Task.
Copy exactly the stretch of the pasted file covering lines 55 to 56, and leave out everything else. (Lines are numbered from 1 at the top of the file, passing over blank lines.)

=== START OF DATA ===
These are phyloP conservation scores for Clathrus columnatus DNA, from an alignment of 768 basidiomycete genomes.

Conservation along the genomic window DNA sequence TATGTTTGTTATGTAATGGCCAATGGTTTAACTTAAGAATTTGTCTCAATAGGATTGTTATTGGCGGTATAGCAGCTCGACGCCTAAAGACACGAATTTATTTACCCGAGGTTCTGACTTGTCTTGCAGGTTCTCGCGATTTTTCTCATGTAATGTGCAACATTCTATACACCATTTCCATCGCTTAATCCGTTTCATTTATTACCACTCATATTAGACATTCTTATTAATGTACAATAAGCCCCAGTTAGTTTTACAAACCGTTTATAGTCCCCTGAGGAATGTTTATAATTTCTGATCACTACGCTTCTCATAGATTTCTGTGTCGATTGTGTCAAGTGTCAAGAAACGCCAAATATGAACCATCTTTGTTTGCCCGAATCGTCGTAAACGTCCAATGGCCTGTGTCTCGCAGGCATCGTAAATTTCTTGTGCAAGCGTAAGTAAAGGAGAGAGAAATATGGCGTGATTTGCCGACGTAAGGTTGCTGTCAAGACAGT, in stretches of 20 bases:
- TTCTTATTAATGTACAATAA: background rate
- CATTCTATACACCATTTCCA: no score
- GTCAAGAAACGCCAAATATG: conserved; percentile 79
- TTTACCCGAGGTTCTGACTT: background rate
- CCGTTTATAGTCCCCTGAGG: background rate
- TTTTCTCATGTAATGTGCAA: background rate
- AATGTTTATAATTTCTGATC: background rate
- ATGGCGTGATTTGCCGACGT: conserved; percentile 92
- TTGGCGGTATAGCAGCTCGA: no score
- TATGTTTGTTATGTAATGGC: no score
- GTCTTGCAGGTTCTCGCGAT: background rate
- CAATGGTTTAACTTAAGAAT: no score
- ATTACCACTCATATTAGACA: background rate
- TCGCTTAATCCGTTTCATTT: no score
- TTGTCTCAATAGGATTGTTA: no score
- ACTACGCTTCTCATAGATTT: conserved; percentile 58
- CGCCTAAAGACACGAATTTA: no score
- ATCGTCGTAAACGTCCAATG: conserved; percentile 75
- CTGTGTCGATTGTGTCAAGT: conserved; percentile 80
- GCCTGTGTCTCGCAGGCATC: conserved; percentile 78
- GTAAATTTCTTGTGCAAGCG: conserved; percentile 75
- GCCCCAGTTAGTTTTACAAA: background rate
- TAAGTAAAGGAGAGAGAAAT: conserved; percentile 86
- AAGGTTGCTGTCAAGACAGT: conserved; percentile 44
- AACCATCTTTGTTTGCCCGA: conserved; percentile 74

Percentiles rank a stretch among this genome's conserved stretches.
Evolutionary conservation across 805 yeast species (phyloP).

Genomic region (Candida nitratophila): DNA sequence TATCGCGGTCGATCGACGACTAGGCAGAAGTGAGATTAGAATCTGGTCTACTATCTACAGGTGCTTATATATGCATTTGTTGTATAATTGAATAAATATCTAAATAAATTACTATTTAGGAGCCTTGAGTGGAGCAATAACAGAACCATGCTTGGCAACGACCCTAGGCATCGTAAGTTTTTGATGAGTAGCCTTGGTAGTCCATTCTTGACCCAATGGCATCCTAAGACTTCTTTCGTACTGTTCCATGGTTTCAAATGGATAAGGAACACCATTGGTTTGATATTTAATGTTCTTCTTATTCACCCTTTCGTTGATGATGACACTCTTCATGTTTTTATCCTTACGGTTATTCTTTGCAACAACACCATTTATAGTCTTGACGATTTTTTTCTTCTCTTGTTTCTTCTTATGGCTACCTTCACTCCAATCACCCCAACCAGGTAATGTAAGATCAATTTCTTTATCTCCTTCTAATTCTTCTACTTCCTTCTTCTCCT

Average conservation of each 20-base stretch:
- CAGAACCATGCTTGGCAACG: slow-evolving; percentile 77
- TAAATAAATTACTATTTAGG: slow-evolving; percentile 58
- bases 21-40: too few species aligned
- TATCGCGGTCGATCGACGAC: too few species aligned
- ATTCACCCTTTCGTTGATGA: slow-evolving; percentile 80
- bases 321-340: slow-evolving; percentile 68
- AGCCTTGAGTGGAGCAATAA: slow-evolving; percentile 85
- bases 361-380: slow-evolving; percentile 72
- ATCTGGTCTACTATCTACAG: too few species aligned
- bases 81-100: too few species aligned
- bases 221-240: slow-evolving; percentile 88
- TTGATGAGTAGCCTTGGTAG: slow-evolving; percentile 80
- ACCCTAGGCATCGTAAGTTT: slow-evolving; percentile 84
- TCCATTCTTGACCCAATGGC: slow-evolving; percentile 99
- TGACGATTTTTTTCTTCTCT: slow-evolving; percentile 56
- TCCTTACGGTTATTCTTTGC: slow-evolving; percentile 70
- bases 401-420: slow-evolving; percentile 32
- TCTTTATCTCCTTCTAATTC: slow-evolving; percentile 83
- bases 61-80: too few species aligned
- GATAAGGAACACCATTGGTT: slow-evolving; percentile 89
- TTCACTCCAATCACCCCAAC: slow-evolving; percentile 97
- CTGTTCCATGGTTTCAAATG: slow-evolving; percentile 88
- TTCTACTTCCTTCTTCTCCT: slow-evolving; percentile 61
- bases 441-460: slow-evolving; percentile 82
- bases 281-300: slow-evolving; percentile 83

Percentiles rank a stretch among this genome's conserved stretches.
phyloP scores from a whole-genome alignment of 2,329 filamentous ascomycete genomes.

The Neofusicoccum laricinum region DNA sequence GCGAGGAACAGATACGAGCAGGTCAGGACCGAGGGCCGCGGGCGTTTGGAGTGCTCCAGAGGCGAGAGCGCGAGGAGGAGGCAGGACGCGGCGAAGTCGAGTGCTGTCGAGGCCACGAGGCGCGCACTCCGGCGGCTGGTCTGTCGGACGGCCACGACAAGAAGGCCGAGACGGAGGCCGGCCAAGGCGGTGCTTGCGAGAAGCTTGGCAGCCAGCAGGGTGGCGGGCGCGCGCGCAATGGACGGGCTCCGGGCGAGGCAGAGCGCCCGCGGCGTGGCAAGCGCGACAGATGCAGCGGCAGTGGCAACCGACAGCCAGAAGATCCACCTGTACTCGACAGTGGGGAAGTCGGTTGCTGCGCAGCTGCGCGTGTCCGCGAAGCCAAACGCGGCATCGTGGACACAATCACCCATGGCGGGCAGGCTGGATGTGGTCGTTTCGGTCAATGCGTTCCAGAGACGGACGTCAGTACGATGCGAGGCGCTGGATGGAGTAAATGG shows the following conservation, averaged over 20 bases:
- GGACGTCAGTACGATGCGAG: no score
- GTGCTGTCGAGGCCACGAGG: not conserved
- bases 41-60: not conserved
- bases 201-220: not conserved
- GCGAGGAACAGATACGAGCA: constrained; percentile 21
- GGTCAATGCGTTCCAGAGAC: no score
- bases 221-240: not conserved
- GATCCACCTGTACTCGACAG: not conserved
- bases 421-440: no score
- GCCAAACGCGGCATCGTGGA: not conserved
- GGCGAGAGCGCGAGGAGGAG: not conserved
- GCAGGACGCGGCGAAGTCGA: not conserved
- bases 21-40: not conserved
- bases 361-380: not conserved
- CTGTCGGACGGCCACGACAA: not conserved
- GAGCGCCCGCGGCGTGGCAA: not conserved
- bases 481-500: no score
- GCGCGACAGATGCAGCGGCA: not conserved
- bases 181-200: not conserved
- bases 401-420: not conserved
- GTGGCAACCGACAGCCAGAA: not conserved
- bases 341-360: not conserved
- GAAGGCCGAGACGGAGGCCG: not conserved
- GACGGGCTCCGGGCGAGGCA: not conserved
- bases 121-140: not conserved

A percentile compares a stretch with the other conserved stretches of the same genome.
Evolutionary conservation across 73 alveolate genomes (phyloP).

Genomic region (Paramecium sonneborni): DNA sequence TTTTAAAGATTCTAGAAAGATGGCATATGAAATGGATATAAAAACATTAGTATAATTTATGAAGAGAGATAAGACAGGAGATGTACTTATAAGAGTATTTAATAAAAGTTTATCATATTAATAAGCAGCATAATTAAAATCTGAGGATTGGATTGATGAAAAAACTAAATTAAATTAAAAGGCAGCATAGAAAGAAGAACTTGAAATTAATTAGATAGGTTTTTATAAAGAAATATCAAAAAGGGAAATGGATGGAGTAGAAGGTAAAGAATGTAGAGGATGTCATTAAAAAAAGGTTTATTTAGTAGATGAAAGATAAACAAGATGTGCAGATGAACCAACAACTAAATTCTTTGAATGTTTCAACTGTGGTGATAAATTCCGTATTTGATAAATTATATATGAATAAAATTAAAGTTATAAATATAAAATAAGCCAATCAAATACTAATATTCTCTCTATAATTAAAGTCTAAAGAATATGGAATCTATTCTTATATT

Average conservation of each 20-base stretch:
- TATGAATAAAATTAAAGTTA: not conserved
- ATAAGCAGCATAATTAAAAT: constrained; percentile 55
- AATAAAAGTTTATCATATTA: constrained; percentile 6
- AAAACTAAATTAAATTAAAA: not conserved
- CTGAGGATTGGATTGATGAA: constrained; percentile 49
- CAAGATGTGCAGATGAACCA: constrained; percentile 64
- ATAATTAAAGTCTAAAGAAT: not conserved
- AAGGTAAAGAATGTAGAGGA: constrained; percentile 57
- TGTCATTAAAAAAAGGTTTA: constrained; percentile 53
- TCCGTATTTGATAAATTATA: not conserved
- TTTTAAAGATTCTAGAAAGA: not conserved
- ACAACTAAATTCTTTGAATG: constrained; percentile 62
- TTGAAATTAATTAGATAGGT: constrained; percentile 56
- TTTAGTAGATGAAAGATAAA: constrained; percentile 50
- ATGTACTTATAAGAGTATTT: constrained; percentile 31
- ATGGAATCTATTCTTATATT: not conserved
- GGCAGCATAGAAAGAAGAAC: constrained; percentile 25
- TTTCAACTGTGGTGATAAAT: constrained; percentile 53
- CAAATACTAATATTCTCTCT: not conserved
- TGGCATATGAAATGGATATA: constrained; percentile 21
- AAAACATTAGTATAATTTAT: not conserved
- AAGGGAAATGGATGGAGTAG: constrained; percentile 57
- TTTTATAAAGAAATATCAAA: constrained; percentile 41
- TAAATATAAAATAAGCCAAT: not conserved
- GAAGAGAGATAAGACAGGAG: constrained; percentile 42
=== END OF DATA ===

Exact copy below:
- bases 441-460: slow-evolving; percentile 82
- bases 281-300: slow-evolving; percentile 83